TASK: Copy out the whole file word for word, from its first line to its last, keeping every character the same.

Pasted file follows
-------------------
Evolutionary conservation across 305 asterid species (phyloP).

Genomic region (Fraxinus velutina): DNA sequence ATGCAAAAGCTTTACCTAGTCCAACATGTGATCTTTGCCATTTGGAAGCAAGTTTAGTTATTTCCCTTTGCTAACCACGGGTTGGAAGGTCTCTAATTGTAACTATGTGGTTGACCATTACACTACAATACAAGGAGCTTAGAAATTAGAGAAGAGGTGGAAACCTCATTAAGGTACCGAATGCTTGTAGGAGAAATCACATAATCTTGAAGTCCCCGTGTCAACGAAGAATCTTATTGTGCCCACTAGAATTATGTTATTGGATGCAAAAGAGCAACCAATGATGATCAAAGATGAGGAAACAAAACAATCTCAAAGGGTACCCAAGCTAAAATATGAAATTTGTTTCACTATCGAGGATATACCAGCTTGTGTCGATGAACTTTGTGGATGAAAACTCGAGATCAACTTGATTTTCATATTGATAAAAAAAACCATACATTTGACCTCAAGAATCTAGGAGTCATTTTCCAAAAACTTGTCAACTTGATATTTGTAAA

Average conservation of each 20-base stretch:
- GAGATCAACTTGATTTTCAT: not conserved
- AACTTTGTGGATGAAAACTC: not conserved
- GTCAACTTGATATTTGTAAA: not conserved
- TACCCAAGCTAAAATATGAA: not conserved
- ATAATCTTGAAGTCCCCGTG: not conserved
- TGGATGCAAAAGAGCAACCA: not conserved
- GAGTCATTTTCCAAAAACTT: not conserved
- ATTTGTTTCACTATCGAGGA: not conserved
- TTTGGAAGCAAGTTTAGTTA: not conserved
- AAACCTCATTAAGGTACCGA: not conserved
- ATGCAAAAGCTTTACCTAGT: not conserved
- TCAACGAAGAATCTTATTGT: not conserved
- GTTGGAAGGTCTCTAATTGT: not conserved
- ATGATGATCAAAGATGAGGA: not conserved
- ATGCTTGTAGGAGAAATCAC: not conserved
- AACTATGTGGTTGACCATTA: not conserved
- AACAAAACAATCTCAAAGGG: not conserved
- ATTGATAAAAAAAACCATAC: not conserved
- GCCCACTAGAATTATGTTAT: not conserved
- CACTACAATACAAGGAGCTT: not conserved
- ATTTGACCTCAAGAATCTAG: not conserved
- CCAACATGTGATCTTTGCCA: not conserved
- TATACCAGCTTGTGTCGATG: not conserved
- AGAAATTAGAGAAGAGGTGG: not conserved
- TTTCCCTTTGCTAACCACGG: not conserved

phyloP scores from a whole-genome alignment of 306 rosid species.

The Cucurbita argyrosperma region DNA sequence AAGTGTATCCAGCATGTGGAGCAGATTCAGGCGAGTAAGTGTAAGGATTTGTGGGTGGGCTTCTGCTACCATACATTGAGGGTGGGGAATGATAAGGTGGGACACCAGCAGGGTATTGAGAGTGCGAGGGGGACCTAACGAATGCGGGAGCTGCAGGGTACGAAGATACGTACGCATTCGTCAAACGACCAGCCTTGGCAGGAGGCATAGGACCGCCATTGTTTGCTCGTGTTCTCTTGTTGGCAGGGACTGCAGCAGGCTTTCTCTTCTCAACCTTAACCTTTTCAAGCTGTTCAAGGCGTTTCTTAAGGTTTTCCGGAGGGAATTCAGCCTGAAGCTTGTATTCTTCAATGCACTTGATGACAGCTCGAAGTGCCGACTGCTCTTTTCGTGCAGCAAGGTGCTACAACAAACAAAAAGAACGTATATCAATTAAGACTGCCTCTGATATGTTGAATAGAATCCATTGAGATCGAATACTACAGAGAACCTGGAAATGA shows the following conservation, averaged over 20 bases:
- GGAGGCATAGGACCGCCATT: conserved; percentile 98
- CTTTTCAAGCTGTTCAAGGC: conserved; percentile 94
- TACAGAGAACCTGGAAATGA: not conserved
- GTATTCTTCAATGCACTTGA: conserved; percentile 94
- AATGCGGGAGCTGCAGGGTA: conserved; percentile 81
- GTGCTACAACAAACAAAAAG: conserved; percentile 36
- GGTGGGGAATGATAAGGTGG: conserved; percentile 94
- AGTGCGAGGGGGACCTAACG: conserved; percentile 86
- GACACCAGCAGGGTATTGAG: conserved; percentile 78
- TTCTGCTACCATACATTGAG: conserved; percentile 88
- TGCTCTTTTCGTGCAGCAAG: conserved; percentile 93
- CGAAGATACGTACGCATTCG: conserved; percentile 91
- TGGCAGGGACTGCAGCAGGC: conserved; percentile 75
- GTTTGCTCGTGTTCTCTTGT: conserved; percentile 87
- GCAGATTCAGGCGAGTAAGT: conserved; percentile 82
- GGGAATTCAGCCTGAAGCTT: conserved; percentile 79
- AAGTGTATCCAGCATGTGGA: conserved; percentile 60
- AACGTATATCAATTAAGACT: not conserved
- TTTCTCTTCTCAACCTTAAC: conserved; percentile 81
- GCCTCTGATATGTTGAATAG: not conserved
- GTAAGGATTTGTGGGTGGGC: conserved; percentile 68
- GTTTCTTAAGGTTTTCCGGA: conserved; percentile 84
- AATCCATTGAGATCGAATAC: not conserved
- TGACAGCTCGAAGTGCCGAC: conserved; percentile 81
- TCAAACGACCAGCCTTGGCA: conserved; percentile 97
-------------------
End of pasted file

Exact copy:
Evolutionary conservation across 305 asterid species (phyloP).

Genomic region (Fraxinus velutina): DNA sequence ATGCAAAAGCTTTACCTAGTCCAACATGTGATCTTTGCCATTTGGAAGCAAGTTTAGTTATTTCCCTTTGCTAACCACGGGTTGGAAGGTCTCTAATTGTAACTATGTGGTTGACCATTACACTACAATACAAGGAGCTTAGAAATTAGAGAAGAGGTGGAAACCTCATTAAGGTACCGAATGCTTGTAGGAGAAATCACATAATCTTGAAGTCCCCGTGTCAACGAAGAATCTTATTGTGCCCACTAGAATTATGTTATTGGATGCAAAAGAGCAACCAATGATGATCAAAGATGAGGAAACAAAACAATCTCAAAGGGTACCCAAGCTAAAATATGAAATTTGTTTCACTATCGAGGATATACCAGCTTGTGTCGATGAACTTTGTGGATGAAAACTCGAGATCAACTTGATTTTCATATTGATAAAAAAAACCATACATTTGACCTCAAGAATCTAGGAGTCATTTTCCAAAAACTTGTCAACTTGATATTTGTAAA

Average conservation of each 20-base stretch:
- GAGATCAACTTGATTTTCAT: not conserved
- AACTTTGTGGATGAAAACTC: not conserved
- GTCAACTTGATATTTGTAAA: not conserved
- TACCCAAGCTAAAATATGAA: not conserved
- ATAATCTTGAAGTCCCCGTG: not conserved
- TGGATGCAAAAGAGCAACCA: not conserved
- GAGTCATTTTCCAAAAACTT: not conserved
- ATTTGTTTCACTATCGAGGA: not conserved
- TTTGGAAGCAAGTTTAGTTA: not conserved
- AAACCTCATTAAGGTACCGA: not conserved
- ATGCAAAAGCTTTACCTAGT: not conserved
- TCAACGAAGAATCTTATTGT: not conserved
- GTTGGAAGGTCTCTAATTGT: not conserved
- ATGATGATCAAAGATGAGGA: not conserved
- ATGCTTGTAGGAGAAATCAC: not conserved
- AACTATGTGGTTGACCATTA: not conserved
- AACAAAACAATCTCAAAGGG: not conserved
- ATTGATAAAAAAAACCATAC: not conserved
- GCCCACTAGAATTATGTTAT: not conserved
- CACTACAATACAAGGAGCTT: not conserved
- ATTTGACCTCAAGAATCTAG: not conserved
- CCAACATGTGATCTTTGCCA: not conserved
- TATACCAGCTTGTGTCGATG: not conserved
- AGAAATTAGAGAAGAGGTGG: not conserved
- TTTCCCTTTGCTAACCACGG: not conserved

phyloP scores from a whole-genome alignment of 306 rosid species.

The Cucurbita argyrosperma region DNA sequence AAGTGTATCCAGCATGTGGAGCAGATTCAGGCGAGTAAGTGTAAGGATTTGTGGGTGGGCTTCTGCTACCATACATTGAGGGTGGGGAATGATAAGGTGGGACACCAGCAGGGTATTGAGAGTGCGAGGGGGACCTAACGAATGCGGGAGCTGCAGGGTACGAAGATACGTACGCATTCGTCAAACGACCAGCCTTGGCAGGAGGCATAGGACCGCCATTGTTTGCTCGTGTTCTCTTGTTGGCAGGGACTGCAGCAGGCTTTCTCTTCTCAACCTTAACCTTTTCAAGCTGTTCAAGGCGTTTCTTAAGGTTTTCCGGAGGGAATTCAGCCTGAAGCTTGTATTCTTCAATGCACTTGATGACAGCTCGAAGTGCCGACTGCTCTTTTCGTGCAGCAAGGTGCTACAACAAACAAAAAGAACGTATATCAATTAAGACTGCCTCTGATATGTTGAATAGAATCCATTGAGATCGAATACTACAGAGAACCTGGAAATGA shows the following conservation, averaged over 20 bases:
- GGAGGCATAGGACCGCCATT: conserved; percentile 98
- CTTTTCAAGCTGTTCAAGGC: conserved; percentile 94
- TACAGAGAACCTGGAAATGA: not conserved
- GTATTCTTCAATGCACTTGA: conserved; percentile 94
- AATGCGGGAGCTGCAGGGTA: conserved; percentile 81
- GTGCTACAACAAACAAAAAG: conserved; percentile 36
- GGTGGGGAATGATAAGGTGG: conserved; percentile 94
- AGTGCGAGGGGGACCTAACG: conserved; percentile 86
- GACACCAGCAGGGTATTGAG: conserved; percentile 78
- TTCTGCTACCATACATTGAG: conserved; percentile 88
- TGCTCTTTTCGTGCAGCAAG: conserved; percentile 93
- CGAAGATACGTACGCATTCG: conserved; percentile 91
- TGGCAGGGACTGCAGCAGGC: conserved; percentile 75
- GTTTGCTCGTGTTCTCTTGT: conserved; percentile 87
- GCAGATTCAGGCGAGTAAGT: conserved; percentile 82
- GGGAATTCAGCCTGAAGCTT: conserved; percentile 79
- AAGTGTATCCAGCATGTGGA: conserved; percentile 60
- AACGTATATCAATTAAGACT: not conserved
- TTTCTCTTCTCAACCTTAAC: conserved; percentile 81
- GCCTCTGATATGTTGAATAG: not conserved
- GTAAGGATTTGTGGGTGGGC: conserved; percentile 68
- GTTTCTTAAGGTTTTCCGGA: conserved; percentile 84
- AATCCATTGAGATCGAATAC: not conserved
- TGACAGCTCGAAGTGCCGAC: conserved; percentile 81
- TCAAACGACCAGCCTTGGCA: conserved; percentile 97